Phosphatidylinositol (PtdIns) is a structural phospholipid that can be phosphorylated into various lipid signaling molecules,
designated polyphosphoinositides (PPIs). The reversible phosphorylation of PPIs on the 3, 4, or 5 position of inositol is
performed by a set of organelle-specific kinases and phosphatases, and the characteristic head groups make these molecules
ideal for regulating biological processes in time and space. In yeast and mammals, PtdIns3P and PtdIns(3,5)P2 play crucial
roles in trafficking toward the lytic compartments, whereas the role in plants is not yet fully understood. Here we identified
the role of a land plant-specific subgroup of PPI phosphatases, the suppressor of actin 2 (SAC2) to SAC5, during vacuolar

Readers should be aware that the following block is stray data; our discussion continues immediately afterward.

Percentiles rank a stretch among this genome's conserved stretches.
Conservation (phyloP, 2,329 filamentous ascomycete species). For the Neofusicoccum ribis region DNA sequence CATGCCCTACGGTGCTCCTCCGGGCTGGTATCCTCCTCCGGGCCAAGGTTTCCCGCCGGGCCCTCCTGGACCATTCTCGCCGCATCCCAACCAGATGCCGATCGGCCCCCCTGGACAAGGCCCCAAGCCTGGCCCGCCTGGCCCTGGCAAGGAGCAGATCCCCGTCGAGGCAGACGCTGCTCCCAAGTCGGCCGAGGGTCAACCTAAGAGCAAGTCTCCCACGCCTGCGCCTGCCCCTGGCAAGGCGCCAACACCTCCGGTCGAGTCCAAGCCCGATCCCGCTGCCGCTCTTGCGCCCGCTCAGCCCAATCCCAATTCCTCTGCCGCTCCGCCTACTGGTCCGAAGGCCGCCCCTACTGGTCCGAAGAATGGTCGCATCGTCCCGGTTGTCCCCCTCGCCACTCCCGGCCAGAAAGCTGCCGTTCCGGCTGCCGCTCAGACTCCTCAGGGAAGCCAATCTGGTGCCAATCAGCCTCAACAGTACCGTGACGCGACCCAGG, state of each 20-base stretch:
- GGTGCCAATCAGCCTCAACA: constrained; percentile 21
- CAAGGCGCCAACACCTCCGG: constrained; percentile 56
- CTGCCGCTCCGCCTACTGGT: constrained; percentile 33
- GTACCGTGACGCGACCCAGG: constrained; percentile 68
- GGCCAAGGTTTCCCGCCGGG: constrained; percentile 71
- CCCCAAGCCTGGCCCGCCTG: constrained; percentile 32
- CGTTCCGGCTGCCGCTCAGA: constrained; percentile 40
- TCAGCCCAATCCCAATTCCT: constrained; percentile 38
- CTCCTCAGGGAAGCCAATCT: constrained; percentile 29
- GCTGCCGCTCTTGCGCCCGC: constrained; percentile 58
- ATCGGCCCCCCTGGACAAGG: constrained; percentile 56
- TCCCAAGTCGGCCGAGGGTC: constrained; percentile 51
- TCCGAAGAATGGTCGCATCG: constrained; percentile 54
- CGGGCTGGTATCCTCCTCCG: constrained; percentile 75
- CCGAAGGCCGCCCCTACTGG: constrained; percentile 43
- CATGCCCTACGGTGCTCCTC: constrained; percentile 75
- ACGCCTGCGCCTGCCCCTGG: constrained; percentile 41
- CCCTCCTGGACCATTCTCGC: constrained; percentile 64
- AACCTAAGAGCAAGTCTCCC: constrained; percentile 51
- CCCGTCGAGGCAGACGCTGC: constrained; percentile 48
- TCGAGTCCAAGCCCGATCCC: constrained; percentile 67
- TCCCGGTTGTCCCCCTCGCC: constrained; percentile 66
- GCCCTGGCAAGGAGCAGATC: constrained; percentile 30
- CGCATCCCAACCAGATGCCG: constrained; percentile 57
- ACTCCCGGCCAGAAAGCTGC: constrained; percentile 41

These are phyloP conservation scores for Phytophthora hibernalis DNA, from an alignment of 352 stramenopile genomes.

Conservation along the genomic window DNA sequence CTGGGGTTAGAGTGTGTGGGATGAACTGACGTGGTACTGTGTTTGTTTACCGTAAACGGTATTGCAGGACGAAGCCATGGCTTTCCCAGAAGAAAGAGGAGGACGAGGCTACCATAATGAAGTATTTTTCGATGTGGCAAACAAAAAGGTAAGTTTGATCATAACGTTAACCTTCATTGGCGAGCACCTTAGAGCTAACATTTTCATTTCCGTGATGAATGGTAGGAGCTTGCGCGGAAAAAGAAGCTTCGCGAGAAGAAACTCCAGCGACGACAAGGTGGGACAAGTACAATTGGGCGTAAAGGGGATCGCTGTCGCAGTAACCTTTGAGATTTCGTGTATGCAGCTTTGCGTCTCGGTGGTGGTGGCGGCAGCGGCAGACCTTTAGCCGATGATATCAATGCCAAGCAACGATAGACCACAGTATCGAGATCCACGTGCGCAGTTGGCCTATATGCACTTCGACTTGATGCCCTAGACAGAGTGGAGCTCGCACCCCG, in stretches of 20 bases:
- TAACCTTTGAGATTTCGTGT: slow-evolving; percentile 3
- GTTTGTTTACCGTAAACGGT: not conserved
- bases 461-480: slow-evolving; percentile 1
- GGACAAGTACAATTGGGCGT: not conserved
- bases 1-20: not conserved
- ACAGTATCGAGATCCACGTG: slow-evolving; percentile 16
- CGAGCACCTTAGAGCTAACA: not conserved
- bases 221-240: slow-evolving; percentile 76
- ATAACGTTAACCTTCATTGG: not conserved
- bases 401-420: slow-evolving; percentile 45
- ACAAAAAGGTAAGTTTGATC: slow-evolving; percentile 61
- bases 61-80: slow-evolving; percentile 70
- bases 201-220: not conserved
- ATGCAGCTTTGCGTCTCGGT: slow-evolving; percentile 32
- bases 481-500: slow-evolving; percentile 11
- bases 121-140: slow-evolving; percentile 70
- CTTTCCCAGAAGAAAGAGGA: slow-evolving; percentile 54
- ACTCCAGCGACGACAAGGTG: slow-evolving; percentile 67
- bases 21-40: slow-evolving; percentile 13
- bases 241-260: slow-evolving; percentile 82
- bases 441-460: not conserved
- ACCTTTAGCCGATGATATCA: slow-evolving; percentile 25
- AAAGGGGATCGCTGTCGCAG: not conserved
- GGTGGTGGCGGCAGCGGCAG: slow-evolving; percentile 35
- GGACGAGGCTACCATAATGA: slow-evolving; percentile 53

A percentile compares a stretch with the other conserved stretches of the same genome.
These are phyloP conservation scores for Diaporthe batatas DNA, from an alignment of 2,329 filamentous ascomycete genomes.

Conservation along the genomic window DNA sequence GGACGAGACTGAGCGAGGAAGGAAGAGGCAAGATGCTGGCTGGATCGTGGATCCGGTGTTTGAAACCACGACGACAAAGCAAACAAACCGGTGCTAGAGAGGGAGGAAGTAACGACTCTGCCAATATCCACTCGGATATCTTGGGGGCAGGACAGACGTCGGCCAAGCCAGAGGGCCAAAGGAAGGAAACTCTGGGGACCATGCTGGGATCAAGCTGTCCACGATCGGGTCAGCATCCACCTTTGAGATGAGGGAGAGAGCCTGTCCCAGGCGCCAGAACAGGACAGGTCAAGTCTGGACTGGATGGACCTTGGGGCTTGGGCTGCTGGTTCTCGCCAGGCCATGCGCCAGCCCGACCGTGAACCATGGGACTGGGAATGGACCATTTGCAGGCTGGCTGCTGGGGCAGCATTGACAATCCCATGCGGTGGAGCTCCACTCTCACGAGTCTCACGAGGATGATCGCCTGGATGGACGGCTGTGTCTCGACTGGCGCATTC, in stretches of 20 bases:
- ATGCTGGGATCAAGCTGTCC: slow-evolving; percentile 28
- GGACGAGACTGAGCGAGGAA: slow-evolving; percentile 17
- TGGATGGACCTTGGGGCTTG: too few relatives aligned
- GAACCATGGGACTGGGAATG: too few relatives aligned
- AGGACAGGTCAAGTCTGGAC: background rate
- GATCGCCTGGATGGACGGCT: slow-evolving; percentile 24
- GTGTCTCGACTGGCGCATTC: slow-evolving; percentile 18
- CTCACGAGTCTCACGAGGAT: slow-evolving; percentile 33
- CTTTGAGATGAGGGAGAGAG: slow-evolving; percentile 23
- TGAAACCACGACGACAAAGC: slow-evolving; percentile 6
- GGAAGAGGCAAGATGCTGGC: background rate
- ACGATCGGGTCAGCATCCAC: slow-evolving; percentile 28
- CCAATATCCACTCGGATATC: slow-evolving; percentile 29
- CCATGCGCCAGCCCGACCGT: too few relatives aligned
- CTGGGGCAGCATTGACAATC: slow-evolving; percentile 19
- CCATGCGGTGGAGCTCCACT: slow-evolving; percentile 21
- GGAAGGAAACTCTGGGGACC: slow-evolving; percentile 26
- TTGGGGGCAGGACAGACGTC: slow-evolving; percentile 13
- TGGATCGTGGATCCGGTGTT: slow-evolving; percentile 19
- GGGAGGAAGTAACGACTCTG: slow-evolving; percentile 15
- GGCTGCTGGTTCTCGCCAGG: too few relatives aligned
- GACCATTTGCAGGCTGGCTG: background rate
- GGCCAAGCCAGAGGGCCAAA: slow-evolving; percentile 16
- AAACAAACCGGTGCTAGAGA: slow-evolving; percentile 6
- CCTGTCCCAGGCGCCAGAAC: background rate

trafficking and morphogenesis in Arabidopsis thaliana. SAC2-SAC5 localize to the tonoplast along with PtdIns3P, the presumable
product of their activity. In SAC gain- and loss-of-function mutants, the levels of PtdIns monophosphates and bisphosphates
were changed, with opposite effects on the morphology of storage and lytic vacuoles, and the trafficking toward the vacuoles
was defective. Moreover, multiple sac knockout mutants had an increased number of smaller storage and lytic vacuoles, whereas
extralarge vacuoles were observed in the overexpression lines, correlating with various growth and developmental defects.
The fragmented vacuolar phenotype of sac mutants could be mimicked by treating wild-type seedlings with PtdIns(3,5)P2, corroborating
that this PPI is important for vacuole morphology. Taken together, these results provide evidence that PPIs, together with
their metabolic enzymes SAC2-SAC5, are crucial for vacuolar trafficking and for vacuolar morphology and function in plants.